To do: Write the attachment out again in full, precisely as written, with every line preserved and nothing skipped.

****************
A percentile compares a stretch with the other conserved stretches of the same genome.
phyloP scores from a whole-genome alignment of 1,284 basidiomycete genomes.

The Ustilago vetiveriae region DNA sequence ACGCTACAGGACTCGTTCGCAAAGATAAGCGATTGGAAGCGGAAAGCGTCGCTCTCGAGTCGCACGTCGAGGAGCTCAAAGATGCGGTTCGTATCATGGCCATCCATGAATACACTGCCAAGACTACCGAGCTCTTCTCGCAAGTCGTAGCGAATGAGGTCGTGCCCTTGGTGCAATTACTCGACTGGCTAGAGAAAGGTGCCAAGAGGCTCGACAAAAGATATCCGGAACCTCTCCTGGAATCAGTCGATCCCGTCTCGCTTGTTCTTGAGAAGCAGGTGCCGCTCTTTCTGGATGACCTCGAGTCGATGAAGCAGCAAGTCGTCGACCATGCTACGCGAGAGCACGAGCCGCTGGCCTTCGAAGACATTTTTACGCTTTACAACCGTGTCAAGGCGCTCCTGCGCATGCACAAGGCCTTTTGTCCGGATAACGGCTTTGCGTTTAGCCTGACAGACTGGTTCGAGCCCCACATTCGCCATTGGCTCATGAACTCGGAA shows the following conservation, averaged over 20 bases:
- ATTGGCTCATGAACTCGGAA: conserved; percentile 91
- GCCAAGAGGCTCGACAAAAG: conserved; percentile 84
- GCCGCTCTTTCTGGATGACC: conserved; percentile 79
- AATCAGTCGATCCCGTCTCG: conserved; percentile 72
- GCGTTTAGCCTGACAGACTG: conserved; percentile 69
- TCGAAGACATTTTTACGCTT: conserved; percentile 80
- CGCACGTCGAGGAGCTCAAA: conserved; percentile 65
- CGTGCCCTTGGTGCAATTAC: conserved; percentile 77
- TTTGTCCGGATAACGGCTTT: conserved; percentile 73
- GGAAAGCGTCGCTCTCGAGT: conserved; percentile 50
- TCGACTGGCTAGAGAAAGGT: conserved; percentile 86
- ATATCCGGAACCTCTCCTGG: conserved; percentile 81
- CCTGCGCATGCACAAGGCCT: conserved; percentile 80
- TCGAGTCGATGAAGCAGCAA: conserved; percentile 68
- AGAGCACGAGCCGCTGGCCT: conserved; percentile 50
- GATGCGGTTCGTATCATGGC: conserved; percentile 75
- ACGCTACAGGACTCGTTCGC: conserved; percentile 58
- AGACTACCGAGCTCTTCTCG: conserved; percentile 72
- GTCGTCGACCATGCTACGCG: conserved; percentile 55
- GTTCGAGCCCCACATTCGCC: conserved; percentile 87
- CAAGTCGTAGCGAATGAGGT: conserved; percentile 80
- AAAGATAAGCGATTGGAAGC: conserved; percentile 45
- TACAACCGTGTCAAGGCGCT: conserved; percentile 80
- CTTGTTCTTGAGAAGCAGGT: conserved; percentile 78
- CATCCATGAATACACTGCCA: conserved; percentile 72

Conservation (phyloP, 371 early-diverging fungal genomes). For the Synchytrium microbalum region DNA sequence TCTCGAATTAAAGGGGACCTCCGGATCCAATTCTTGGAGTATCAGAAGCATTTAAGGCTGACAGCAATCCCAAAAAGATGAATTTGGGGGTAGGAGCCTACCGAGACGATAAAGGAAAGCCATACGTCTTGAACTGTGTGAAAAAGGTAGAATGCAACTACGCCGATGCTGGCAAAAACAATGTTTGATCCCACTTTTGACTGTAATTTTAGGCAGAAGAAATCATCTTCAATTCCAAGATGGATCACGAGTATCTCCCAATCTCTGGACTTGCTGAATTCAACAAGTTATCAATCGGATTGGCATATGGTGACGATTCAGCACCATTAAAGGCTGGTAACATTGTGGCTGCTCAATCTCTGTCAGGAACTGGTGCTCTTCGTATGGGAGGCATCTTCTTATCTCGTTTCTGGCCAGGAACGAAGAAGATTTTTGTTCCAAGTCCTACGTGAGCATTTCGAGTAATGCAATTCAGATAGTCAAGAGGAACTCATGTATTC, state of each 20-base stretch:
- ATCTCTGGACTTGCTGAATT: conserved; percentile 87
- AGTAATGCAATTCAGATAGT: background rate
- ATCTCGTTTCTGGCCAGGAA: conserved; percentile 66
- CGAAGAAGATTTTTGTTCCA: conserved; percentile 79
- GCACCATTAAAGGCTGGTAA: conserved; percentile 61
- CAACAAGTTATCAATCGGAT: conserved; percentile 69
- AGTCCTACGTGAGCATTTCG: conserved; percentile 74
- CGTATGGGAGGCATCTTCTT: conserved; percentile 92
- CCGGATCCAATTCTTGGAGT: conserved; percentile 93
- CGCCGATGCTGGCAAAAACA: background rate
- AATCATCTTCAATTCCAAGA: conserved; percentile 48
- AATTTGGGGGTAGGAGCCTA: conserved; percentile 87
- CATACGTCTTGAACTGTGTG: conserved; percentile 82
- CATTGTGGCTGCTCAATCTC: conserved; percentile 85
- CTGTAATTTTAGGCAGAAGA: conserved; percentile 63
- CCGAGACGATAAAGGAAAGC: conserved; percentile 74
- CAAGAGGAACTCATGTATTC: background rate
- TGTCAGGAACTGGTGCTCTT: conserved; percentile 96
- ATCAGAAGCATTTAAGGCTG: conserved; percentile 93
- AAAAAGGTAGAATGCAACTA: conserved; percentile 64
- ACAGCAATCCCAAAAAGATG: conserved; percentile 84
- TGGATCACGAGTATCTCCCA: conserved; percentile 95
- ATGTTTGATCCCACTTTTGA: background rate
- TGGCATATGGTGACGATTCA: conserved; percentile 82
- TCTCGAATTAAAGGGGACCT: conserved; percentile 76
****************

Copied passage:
A percentile compares a stretch with the other conserved stretches of the same genome.
phyloP scores from a whole-genome alignment of 1,284 basidiomycete genomes.

The Ustilago vetiveriae region DNA sequence ACGCTACAGGACTCGTTCGCAAAGATAAGCGATTGGAAGCGGAAAGCGTCGCTCTCGAGTCGCACGTCGAGGAGCTCAAAGATGCGGTTCGTATCATGGCCATCCATGAATACACTGCCAAGACTACCGAGCTCTTCTCGCAAGTCGTAGCGAATGAGGTCGTGCCCTTGGTGCAATTACTCGACTGGCTAGAGAAAGGTGCCAAGAGGCTCGACAAAAGATATCCGGAACCTCTCCTGGAATCAGTCGATCCCGTCTCGCTTGTTCTTGAGAAGCAGGTGCCGCTCTTTCTGGATGACCTCGAGTCGATGAAGCAGCAAGTCGTCGACCATGCTACGCGAGAGCACGAGCCGCTGGCCTTCGAAGACATTTTTACGCTTTACAACCGTGTCAAGGCGCTCCTGCGCATGCACAAGGCCTTTTGTCCGGATAACGGCTTTGCGTTTAGCCTGACAGACTGGTTCGAGCCCCACATTCGCCATTGGCTCATGAACTCGGAA shows the following conservation, averaged over 20 bases:
- ATTGGCTCATGAACTCGGAA: conserved; percentile 91
- GCCAAGAGGCTCGACAAAAG: conserved; percentile 84
- GCCGCTCTTTCTGGATGACC: conserved; percentile 79
- AATCAGTCGATCCCGTCTCG: conserved; percentile 72
- GCGTTTAGCCTGACAGACTG: conserved; percentile 69
- TCGAAGACATTTTTACGCTT: conserved; percentile 80
- CGCACGTCGAGGAGCTCAAA: conserved; percentile 65
- CGTGCCCTTGGTGCAATTAC: conserved; percentile 77
- TTTGTCCGGATAACGGCTTT: conserved; percentile 73
- GGAAAGCGTCGCTCTCGAGT: conserved; percentile 50
- TCGACTGGCTAGAGAAAGGT: conserved; percentile 86
- ATATCCGGAACCTCTCCTGG: conserved; percentile 81
- CCTGCGCATGCACAAGGCCT: conserved; percentile 80
- TCGAGTCGATGAAGCAGCAA: conserved; percentile 68
- AGAGCACGAGCCGCTGGCCT: conserved; percentile 50
- GATGCGGTTCGTATCATGGC: conserved; percentile 75
- ACGCTACAGGACTCGTTCGC: conserved; percentile 58
- AGACTACCGAGCTCTTCTCG: conserved; percentile 72
- GTCGTCGACCATGCTACGCG: conserved; percentile 55
- GTTCGAGCCCCACATTCGCC: conserved; percentile 87
- CAAGTCGTAGCGAATGAGGT: conserved; percentile 80
- AAAGATAAGCGATTGGAAGC: conserved; percentile 45
- TACAACCGTGTCAAGGCGCT: conserved; percentile 80
- CTTGTTCTTGAGAAGCAGGT: conserved; percentile 78
- CATCCATGAATACACTGCCA: conserved; percentile 72

Conservation (phyloP, 371 early-diverging fungal genomes). For the Synchytrium microbalum region DNA sequence TCTCGAATTAAAGGGGACCTCCGGATCCAATTCTTGGAGTATCAGAAGCATTTAAGGCTGACAGCAATCCCAAAAAGATGAATTTGGGGGTAGGAGCCTACCGAGACGATAAAGGAAAGCCATACGTCTTGAACTGTGTGAAAAAGGTAGAATGCAACTACGCCGATGCTGGCAAAAACAATGTTTGATCCCACTTTTGACTGTAATTTTAGGCAGAAGAAATCATCTTCAATTCCAAGATGGATCACGAGTATCTCCCAATCTCTGGACTTGCTGAATTCAACAAGTTATCAATCGGATTGGCATATGGTGACGATTCAGCACCATTAAAGGCTGGTAACATTGTGGCTGCTCAATCTCTGTCAGGAACTGGTGCTCTTCGTATGGGAGGCATCTTCTTATCTCGTTTCTGGCCAGGAACGAAGAAGATTTTTGTTCCAAGTCCTACGTGAGCATTTCGAGTAATGCAATTCAGATAGTCAAGAGGAACTCATGTATTC, state of each 20-base stretch:
- ATCTCTGGACTTGCTGAATT: conserved; percentile 87
- AGTAATGCAATTCAGATAGT: background rate
- ATCTCGTTTCTGGCCAGGAA: conserved; percentile 66
- CGAAGAAGATTTTTGTTCCA: conserved; percentile 79
- GCACCATTAAAGGCTGGTAA: conserved; percentile 61
- CAACAAGTTATCAATCGGAT: conserved; percentile 69
- AGTCCTACGTGAGCATTTCG: conserved; percentile 74
- CGTATGGGAGGCATCTTCTT: conserved; percentile 92
- CCGGATCCAATTCTTGGAGT: conserved; percentile 93
- CGCCGATGCTGGCAAAAACA: background rate
- AATCATCTTCAATTCCAAGA: conserved; percentile 48
- AATTTGGGGGTAGGAGCCTA: conserved; percentile 87
- CATACGTCTTGAACTGTGTG: conserved; percentile 82
- CATTGTGGCTGCTCAATCTC: conserved; percentile 85
- CTGTAATTTTAGGCAGAAGA: conserved; percentile 63
- CCGAGACGATAAAGGAAAGC: conserved; percentile 74
- CAAGAGGAACTCATGTATTC: background rate
- TGTCAGGAACTGGTGCTCTT: conserved; percentile 96
- ATCAGAAGCATTTAAGGCTG: conserved; percentile 93
- AAAAAGGTAGAATGCAACTA: conserved; percentile 64
- ACAGCAATCCCAAAAAGATG: conserved; percentile 84
- TGGATCACGAGTATCTCCCA: conserved; percentile 95
- ATGTTTGATCCCACTTTTGA: background rate
- TGGCATATGGTGACGATTCA: conserved; percentile 82
- TCTCGAATTAAAGGGGACCT: conserved; percentile 76